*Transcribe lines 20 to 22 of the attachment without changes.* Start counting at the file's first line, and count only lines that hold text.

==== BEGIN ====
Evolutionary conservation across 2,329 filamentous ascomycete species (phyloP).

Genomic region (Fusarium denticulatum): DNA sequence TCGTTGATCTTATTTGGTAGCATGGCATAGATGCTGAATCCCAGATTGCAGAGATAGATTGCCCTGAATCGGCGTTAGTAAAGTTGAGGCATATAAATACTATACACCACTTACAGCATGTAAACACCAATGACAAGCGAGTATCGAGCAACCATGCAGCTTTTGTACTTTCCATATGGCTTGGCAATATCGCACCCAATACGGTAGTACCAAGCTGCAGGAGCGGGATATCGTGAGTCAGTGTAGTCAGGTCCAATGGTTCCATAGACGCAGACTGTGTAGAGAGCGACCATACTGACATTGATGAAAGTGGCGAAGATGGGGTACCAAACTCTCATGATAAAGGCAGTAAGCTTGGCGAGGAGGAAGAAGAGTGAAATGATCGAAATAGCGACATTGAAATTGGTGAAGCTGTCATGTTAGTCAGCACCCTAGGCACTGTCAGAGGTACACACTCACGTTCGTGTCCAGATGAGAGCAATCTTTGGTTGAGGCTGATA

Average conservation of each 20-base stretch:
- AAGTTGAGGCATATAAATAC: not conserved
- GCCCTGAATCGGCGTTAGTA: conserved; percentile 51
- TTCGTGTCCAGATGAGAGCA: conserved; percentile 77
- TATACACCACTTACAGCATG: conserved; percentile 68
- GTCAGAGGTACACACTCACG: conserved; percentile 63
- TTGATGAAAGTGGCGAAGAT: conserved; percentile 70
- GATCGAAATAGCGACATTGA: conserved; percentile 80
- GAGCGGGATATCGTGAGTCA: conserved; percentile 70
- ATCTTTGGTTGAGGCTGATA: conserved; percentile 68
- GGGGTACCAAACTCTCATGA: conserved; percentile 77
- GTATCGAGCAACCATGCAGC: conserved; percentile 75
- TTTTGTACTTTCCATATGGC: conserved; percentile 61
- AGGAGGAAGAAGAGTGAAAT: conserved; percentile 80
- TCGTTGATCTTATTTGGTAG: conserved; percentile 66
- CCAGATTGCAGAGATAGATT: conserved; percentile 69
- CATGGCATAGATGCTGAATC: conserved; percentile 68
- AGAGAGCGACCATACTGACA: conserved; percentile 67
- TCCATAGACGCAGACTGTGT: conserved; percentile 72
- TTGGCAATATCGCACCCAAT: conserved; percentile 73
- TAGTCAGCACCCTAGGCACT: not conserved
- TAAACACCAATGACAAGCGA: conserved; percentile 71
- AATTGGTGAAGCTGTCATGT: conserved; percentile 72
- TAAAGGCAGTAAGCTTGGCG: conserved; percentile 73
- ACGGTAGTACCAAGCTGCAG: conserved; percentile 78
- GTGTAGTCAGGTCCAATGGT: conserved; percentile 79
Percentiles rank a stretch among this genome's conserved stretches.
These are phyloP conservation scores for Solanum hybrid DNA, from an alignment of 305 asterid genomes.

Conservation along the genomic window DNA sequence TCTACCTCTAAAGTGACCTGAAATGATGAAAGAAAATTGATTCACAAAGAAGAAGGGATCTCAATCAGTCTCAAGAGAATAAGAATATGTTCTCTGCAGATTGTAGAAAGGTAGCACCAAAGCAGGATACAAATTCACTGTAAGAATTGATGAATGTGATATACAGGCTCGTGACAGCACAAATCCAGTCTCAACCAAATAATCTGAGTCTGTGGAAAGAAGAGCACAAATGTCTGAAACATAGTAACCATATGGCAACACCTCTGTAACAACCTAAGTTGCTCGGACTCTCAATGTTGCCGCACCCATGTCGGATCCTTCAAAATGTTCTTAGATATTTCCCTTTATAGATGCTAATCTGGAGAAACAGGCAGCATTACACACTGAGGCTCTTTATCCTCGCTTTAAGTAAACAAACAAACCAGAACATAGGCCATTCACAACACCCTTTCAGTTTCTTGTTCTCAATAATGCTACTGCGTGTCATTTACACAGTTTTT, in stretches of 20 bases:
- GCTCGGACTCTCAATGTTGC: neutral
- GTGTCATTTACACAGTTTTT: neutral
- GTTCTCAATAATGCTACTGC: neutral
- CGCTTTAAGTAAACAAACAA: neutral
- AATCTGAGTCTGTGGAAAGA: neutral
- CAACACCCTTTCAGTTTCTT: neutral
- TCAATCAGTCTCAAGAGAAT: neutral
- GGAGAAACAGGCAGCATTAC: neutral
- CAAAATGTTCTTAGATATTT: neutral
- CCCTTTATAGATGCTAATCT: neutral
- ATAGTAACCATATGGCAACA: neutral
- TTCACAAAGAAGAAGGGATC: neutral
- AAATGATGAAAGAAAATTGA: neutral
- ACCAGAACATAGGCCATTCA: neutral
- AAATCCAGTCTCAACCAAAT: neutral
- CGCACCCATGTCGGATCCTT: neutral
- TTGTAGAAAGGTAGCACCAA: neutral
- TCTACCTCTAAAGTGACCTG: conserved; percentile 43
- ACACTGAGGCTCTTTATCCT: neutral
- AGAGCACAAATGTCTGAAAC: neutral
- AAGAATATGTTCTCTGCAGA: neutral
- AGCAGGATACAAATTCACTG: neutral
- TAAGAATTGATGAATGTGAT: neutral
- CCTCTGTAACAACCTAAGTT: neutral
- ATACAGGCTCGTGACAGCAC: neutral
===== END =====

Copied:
- AGAGAGCGACCATACTGACA: conserved; percentile 67
- TCCATAGACGCAGACTGTGT: conserved; percentile 72
- TTGGCAATATCGCACCCAAT: conserved; percentile 73